B. Right to Access

The right to access personal data that is being processed.

C. Right to Correct Inaccuracies

The right to correct any inaccuracies in consumers’ personal data.

D. Right to Delete

The right to delete personal data provided by or obtained about the consumer.

E. Right to Obtain a Personal Copy

The right to obtain a portable copy of the consumer’s personal data.

F. Right to Opt-Out

The right to opt-out of processing of personal data for purposes of:

  1. targeted advertising (defined as displaying to a consumer an advertisement that is selected based on personal data obtained from that consumer’s activities over time and across nonaffiliated websites or online applications to predict the consumer’s preferences or interests),
  2. the sale of personal data; or
  3. profiling (defined as any form of solely automated processing performed on personal data to evaluate, analyze, or predict personal aspects related to an identified or identifiable individual’s economic situation, health, personal preferences, interests, reliability, behavior, location, or movements).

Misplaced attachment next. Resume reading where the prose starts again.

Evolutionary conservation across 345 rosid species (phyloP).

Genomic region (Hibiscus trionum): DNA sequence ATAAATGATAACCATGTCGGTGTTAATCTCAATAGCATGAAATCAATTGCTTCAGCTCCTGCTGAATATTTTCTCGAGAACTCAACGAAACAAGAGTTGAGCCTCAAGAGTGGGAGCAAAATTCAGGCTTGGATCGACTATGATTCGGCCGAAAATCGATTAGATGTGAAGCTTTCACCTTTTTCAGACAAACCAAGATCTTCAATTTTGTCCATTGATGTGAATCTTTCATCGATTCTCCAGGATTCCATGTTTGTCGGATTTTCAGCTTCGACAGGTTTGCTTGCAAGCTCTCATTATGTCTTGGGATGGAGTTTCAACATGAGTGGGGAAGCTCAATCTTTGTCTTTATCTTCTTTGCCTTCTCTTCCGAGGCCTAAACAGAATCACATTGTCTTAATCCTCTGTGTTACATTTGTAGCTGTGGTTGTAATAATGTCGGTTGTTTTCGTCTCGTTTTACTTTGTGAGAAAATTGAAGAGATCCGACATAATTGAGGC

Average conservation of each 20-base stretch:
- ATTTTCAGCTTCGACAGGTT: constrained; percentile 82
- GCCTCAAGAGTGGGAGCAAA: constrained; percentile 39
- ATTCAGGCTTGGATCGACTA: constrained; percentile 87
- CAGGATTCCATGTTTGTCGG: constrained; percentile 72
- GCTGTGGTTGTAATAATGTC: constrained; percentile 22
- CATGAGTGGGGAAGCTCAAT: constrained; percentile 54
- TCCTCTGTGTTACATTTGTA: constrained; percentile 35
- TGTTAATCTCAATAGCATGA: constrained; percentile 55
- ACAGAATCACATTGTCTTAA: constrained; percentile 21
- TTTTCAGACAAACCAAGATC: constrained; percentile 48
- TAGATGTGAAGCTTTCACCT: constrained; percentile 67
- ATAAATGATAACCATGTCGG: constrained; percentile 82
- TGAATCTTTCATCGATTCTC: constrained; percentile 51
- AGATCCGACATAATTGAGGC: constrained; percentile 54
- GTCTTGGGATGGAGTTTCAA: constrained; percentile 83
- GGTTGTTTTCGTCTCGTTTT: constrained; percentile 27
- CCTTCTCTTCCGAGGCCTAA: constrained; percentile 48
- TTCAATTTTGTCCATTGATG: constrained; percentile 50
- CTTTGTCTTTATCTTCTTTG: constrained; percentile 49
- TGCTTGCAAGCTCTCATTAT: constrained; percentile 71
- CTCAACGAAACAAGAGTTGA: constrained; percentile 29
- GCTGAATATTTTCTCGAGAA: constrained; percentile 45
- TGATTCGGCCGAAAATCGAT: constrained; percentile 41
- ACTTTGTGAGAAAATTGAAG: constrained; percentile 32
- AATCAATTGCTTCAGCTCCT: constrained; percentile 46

How can consumers exercise their rights:

Consumers have the right to exercise their rights at any time by making a request to a data controller and specifically highlighting the consumer rights they want to exercise. A parent or legal guardian of the child may exercise the child's consumer rights concerning the processing of personal data belonging to a known child.

Controller’s response to data subject rights:

A controller must comply with a request made by a consumer to exercise their rights unless an exemption applies. A controller must respond to a consumer's request without undue delay and no later than 45 days from the day the request was received. However, when it is deemed reasonably necessary, taking into account the complexity and volume of the customer's requests, the controller may extend the response period once by an additional 45 days. However, the controller must notify the consumer of the extension within the first 45 days of the response period, along with the reason for the extension.

A controller is required to respond to a consumer request for information without charge at least twice a year for each consumer. Consumers may be charged a reasonable fee to offset the administrative costs of complying with requests that are clearly unjustified, excessive, or recurrent, or the controller may choose not to act on the request altogether. However, the controller must prove that a request is manifestly unfounded, excessive, or repetitive.